I’m always surprised by what folks don’t know about our church. Just this week I found out a long-time member was unfamiliar with a huge piece of St. Luke’s outreach: the discretionary account. Since there are surely others who are unaware, here’s a bit about the account, its purpose, and how to get involved.
A church’s discretionary account holds money for the rector to spend on charitable purposes. It’s called a “discretionary account” because the money is spent at the rector’s discretion and also because the purposes to which the funds go often require some discretion. When people come to church looking for assistance with gas, rent, or in need of a night in a motel, I can draw on the discretionary account to help them out. Should church members to find themselves in need of financial assistance, the discretionary account could help. When kids have needed help covering the cost of youth activities or mission trips, the discretionary account is there.
In the past six weeks, I’ve spent about $900 helping people with gift cards for gasoline at the nearby Holiday Station, nights in the Motel 6, and money for rent to avoid eviction. Over the years, the discretionary account has paid for bus tickets so people could return home, bought clothes for people battling homelessness, and provided food and diapers for struggling families. I try to always keep gas cards and food-only Hy-Vee cards on hand to give to people who come looking for help.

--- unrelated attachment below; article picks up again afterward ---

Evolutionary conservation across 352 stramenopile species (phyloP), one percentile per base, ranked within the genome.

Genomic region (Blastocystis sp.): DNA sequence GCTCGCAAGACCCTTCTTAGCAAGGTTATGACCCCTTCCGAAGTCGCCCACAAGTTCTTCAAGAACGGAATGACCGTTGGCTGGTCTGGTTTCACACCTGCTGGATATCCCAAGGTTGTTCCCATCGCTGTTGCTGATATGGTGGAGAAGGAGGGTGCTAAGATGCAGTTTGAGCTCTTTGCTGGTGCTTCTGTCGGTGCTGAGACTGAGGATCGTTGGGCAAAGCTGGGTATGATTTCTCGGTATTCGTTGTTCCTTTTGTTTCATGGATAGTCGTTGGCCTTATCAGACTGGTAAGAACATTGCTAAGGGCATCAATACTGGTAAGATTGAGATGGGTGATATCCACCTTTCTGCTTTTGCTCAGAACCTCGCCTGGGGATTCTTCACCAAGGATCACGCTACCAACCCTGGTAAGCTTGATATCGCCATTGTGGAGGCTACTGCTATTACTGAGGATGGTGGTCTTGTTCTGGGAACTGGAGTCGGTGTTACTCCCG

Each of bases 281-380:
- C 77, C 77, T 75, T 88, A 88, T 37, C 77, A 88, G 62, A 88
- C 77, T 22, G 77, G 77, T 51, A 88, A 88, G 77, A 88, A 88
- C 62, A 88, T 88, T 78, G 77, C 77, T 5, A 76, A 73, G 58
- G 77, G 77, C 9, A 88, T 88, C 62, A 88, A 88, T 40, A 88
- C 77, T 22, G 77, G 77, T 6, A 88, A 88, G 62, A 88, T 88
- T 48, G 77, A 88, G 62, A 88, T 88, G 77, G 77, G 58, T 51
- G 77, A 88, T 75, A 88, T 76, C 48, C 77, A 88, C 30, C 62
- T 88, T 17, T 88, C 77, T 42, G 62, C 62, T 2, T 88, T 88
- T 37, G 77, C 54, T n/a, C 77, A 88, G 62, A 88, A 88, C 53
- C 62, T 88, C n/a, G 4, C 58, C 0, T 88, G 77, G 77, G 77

The discretionary account is one way that our community fulfills Jesus’ commandment to give to everyone who begs from us and our baptismal promise to love our neighbors as ourselves.
We aren’t unique in having an account like this. Every Episcopal congregation has one (or ought to) because they’re required by canon (TEC Canon III.9.6(b)(6), edited for clarity):
The Alms and Contributions, not otherwise specifically designated, at the Administration of the Holy Communion on one Sunday in each calendar month, and other offerings for the poor, shall be deposited with the Rector, or with such Church officer as the Rector shall appoint, to be applied to such pious and charitable uses as the Rector shall determine.
As you can discern from above, the account is funded in two ways. First, on one Sunday of each month, the offerings that aren’t directed toward a particular purpose (like a pledge payment or specific project) are put into the discretionary account. At St. Luke’s that’s usually the third Sunday of the month—this weekend! On the other Sundays, such undesignated offerings (usually termed “loose plate offering”) are deposited into the general fund.
The second way the account is funded is by individual contributions. Send a check to the church office or drop it in the offering plate; as long as it’s clear the gift is for the discretionary account, it will get there. While tax deductions aren’t what they once were, contributions to the account are still tax-deductible.
At present, the discretionary account balance is a little over $1,200, which is a little low, historically speaking. (And so your generous contributions are greatly appreciated!)
Also, due to an unsuccessful phishing attack, the account owns five $100 Amazon gift cards. Since those are rarely useful in this context, it would be great to convert them into something more liquid. If you’ll be doing some online shopping and would be up for buying one or more of the gift cards, please get in touch with me.
I hope you learned something new about St. Luke’s discretionary account and the good work we do with it. Please consider making a contribution. It really does make a difference.
Yours in Christ,